On paper, this is great material for a play--or at least a fine university lecture. Landau's script is sprinkled with a fair sampling of wisdom from great Western thinkers as well as a few intriguing nuggets of her own. The words of Galileo, Darwin, Freud, and Stephen Hawking are invoked (and illustrated with additional exquisite projections), and Landau cleverly links Cannon's lupus with the debilitating ailments suffered by all four scientists, suggesting that the process of gaining knowledge of the universe is so existentially powerful that it cripples those who attempt it. Landau's pop-culture references range from L. Frank Baum's The Wizard of Oz to Steven Spielberg's Close Encounters of the Third Kind and Michelangelo Antonioni's Red Desert; in the program she cites the influence of Richard Feynman, Carl Sagan, Joseph Campbell, and Arthur C. Clarke, among others.
Landau has also ingeniously structured her play to represent the notion, expressed by one of the characters, that time is merely a device we've invented to prevent us from seeing that everything happens at once. With this in mind, everything in Landau's play does indeed seem to happen at once. Characters fall into dream states and have vivid experiences only to wake and find that no time has passed at all. Speeches intersect and overlap, settings change without warning, and statements left unfinished in one scene are completed in another as the script seems to go forward, step back, and stand still all at the same time.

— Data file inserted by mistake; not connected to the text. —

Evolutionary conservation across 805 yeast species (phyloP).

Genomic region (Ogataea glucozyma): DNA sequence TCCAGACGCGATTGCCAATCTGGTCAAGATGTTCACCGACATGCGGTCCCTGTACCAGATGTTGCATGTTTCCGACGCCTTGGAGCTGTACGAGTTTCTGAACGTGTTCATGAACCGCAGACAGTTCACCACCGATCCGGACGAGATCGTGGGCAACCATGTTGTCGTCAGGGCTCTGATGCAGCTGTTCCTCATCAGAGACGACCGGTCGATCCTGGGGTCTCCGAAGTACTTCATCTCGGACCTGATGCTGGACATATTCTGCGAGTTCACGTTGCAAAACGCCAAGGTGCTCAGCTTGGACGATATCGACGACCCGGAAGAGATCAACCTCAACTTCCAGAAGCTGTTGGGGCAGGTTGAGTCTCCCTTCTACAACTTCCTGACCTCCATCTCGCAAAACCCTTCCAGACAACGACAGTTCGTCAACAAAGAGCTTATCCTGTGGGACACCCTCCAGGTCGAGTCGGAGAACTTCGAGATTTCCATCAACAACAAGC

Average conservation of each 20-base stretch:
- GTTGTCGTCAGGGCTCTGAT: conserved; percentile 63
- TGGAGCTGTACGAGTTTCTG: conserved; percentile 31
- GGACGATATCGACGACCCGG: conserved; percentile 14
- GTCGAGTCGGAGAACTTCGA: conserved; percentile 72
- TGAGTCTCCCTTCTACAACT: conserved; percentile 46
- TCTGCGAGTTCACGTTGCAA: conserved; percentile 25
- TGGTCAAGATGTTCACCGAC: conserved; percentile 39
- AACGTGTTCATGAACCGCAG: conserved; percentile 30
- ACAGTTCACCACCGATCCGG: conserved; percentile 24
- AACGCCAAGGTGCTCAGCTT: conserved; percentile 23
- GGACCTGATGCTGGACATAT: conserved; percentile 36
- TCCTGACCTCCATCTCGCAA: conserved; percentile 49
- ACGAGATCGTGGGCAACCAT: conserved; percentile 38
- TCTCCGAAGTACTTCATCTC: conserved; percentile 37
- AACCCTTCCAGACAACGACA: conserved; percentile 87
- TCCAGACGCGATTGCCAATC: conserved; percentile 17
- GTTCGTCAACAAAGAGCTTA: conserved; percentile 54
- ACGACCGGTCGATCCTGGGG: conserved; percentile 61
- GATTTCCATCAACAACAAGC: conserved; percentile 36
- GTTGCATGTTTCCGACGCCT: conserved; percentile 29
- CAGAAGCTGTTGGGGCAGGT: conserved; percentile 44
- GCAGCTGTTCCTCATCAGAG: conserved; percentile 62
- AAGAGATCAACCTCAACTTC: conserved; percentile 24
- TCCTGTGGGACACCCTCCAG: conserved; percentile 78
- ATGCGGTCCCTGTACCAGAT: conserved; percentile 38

The problem is that Landau has not devised an adequate plot or characters to illustrate her extensive research or to compete with the sense of wonder created by her design team. Saunders's identification with his patients as he increasingly acknowledges what he may never know seems a facile, cliche-ridden rewrite of the psychiatrist Dysart's lurid fascination with his patient in Peter Shaffer's far more philosophically challenging Equus. And though it would be unfair to expect Landau's dialogue to compete with the handpicked words of brilliant scientists and philosophers, one still hopes for better than her hackneyed references to "Starship Earth" and incongruous musical numbers encouraging our hero to look "beyond the rainbow."